Enough commercial fishing gear lost in ocean each year to stretch to moon and back

The amount of gear lost annually includes more than 25 million traps and pots and almost 14 billion longline hooks.


“Ghost” fishing gear includes the lost, abandoned or discarded fishing nets, lines and hooks that pollute the world’s oceans and entangle marine mammals, sea turtlessharks and seabirds, leading to slow and painful deaths from suffocation and exhaustion. Marine habitats like coral reefs are also damaged by ghost gear.

Not only does the ghost fishing gear account for about 46 percent of the Great Pacific Garbage Patch, according to the World Wildlife Fund (WWF), a new study has found that the amount of commercial fishing line left in Earth’s oceans each year is enough to stretch to the moon and back, reported The Guardian.

According to the study, the amount of gear lost annually includes more than 25 million traps and pots and almost 14 billion longline hooks.

Sperm whale, Physeter macrocephalus, trapped in fishing net. Dario Romeo / VWPics / Universal Images Group / Getty Images

“These figures are breathtaking. This gives us a sense of the horrendous scale of the problem and the urgent need to tackle it,” said Head of Oceans and Sustainable Development at WWF Australia Richard Leck, as The Guardian reported. “Ghost nets — as they’re known — are a particularly lethal form of plastic pollution for all the marine life we care about. Once these nets are lost from a fishing vessel, they don’t stop fishing.”

Each year, the number of lost nets is enough to cover Scotland, and if all the lost fishing line was tied together it would be enough to circle the equator 400 times, reported Science.

“This is having an unimaginable toll of unknown deaths that could result in population level effects for marine wildlife,” said one of the study’s authors Dr. Denise Hardesty of the Australian government’s CSIRO science agency, as The Guardian reported.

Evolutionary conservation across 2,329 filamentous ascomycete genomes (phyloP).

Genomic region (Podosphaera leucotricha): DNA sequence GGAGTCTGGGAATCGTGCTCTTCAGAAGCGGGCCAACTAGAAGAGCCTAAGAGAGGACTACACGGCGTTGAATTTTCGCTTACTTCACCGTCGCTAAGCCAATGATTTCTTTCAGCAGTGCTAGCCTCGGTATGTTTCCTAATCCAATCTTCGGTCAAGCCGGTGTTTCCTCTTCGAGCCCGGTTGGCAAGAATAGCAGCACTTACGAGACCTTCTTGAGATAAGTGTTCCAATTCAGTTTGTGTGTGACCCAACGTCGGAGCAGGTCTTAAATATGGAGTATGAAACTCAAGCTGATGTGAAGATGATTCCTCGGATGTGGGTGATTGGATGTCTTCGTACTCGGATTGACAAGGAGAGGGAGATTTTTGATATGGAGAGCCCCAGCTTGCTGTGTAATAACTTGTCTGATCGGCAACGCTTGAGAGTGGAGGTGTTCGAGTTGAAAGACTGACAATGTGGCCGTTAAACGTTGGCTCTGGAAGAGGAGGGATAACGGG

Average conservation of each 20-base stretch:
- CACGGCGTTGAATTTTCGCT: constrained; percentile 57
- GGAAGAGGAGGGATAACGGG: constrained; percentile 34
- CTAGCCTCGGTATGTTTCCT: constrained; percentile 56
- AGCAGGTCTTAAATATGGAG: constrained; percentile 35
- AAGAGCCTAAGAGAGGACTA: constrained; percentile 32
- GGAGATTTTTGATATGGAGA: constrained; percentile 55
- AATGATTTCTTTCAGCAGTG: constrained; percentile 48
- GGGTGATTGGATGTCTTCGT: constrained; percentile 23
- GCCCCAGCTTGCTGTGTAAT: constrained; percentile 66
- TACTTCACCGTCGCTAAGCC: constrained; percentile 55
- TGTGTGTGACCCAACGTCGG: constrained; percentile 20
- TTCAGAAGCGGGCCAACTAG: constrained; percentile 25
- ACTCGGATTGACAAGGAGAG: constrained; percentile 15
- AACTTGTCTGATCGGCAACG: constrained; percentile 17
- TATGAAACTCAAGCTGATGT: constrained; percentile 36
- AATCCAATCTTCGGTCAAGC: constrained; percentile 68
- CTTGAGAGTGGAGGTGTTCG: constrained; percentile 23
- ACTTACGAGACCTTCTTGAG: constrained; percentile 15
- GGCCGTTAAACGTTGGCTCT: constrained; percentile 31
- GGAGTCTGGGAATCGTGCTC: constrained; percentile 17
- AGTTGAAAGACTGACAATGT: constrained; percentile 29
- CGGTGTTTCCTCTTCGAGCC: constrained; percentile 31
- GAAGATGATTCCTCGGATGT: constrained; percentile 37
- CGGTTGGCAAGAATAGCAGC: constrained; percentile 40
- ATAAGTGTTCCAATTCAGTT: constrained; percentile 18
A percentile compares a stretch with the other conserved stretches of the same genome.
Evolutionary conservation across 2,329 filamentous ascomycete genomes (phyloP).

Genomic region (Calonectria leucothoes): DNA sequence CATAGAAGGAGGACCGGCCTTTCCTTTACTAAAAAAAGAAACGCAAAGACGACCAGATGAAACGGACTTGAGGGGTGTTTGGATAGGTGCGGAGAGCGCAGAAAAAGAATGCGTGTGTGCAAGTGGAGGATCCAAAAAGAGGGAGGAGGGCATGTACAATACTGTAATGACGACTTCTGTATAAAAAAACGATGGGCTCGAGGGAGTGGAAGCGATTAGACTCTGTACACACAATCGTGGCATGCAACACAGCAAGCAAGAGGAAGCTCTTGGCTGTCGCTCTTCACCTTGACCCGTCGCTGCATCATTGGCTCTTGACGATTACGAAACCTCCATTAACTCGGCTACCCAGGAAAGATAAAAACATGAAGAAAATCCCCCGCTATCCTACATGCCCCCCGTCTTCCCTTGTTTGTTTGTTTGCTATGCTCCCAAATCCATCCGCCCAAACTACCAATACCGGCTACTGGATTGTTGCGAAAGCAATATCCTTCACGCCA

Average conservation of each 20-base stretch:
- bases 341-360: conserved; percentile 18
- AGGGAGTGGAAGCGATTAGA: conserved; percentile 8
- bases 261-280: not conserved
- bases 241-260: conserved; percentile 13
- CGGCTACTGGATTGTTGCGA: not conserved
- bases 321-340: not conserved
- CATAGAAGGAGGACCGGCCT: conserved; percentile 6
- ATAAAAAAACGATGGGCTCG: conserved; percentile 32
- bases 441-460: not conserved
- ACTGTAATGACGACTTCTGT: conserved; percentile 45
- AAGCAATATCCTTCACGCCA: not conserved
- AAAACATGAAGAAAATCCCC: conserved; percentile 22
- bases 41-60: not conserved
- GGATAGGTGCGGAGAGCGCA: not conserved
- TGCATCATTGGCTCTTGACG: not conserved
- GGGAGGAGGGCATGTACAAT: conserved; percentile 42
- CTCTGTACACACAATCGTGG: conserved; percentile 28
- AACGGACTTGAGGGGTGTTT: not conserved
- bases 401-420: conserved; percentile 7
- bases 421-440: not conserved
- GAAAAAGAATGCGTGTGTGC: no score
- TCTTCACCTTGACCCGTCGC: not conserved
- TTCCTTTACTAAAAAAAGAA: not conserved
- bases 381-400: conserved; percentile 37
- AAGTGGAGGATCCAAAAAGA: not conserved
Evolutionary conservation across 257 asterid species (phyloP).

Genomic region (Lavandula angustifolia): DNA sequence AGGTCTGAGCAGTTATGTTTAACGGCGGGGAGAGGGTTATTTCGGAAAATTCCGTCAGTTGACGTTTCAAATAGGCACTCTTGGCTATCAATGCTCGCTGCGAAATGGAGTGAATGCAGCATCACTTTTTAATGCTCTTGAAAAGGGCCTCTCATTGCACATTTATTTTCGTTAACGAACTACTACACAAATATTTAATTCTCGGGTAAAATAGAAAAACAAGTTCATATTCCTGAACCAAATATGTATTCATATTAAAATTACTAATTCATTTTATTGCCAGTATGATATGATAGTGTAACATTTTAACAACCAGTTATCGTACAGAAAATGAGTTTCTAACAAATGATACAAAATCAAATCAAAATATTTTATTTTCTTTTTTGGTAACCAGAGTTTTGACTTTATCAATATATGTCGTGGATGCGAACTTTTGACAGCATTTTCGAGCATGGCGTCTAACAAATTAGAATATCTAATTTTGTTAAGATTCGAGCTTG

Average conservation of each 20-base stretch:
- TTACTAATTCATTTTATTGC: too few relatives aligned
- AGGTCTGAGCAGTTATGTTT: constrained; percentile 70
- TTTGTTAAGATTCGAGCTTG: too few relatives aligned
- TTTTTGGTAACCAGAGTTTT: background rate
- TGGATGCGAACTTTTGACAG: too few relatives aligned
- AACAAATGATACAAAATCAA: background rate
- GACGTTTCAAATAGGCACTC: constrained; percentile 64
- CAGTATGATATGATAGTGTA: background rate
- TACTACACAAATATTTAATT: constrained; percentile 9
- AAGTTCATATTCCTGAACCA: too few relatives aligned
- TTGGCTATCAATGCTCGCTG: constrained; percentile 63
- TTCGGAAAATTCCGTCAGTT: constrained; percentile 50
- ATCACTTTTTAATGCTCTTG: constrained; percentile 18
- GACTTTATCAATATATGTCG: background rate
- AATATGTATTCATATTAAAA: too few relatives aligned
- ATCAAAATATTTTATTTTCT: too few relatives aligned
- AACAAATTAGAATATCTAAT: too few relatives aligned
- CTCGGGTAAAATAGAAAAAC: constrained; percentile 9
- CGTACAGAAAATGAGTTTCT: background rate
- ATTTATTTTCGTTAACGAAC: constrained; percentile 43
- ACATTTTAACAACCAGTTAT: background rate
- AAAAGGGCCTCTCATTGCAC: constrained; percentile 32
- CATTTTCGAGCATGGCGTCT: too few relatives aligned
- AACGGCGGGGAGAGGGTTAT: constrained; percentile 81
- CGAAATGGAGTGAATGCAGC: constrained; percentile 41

The study, “Global estimates of fishing gear lost to the ocean each year,” was published in the journal Science Advances.

To determine what gear was being lost in the ocean, researchers from the University of Tasmania and CSIRO interviewed 451 commercial fishers from Morocco, Belize, Peru, Indonesia, New Zealand, Iceland and the United States, reported The Guardian. The researchers chose those countries because their fishing industries used most commercial fishing techniques.

The researchers then matched the information from the interviews with global commercial fishing data.

Lead author of the study Kelsey Richardson said the surveys found that an average of about two percent of the gear from fishing vessels was lost in the world’s oceans each year, Science reported.

The research team estimated that 46,000 miles of main long lines, 9.6 million miles of branch lines, 30,000 square miles of gillnets and purse seine nets and 83 square miles of bottom trawl nets — in addition to the traps, pots and longline hooks — were lost annually, reported The Guardian.

The study found that more gear was lost by smaller boats than larger ones and that more nets were lost by bottom-trawl fishers than by midwater trawlers.

Nets were often lost when they floated away or weren’t property connected during bad weather, or when gear from competing vessels became entangled, Hardesty said. Since the gear was designed to entrap and kill marine life, it will keep doing so as it floats through the ocean, sinks to the bottom or makes its way ashore, Hardesty added.

“You are then also catching a whole bunch of fish but then not eating them. That becomes a food security problem because that’s protein that’s not feeding people around the world,” said Hardesty, as The Guardian reported.

Older fishing equipment tends to get lost more frequently, so local governments buying it back is one possible solution, Hardesty said.

Another strategy is to keep boats out of areas with lobster traps, lessening the odds that the lines attached to traps that allow them to be retrieved will be severed by a propeller, reported Science.

“I tell people over and over again that fisheries management is key,” said Richardson, as Science reported.

Other solutions include attaching labels or tags to fishing gear, and providing places at harbors where fishers could dispose of nets that have become unusable free of charge, reported The Guardian.

“This affects all countries – not just the places where nets are lost. This gear can migrate around oceans and continue to catch fish and entangle threatened species,” Leck said, as The Guardian reported.


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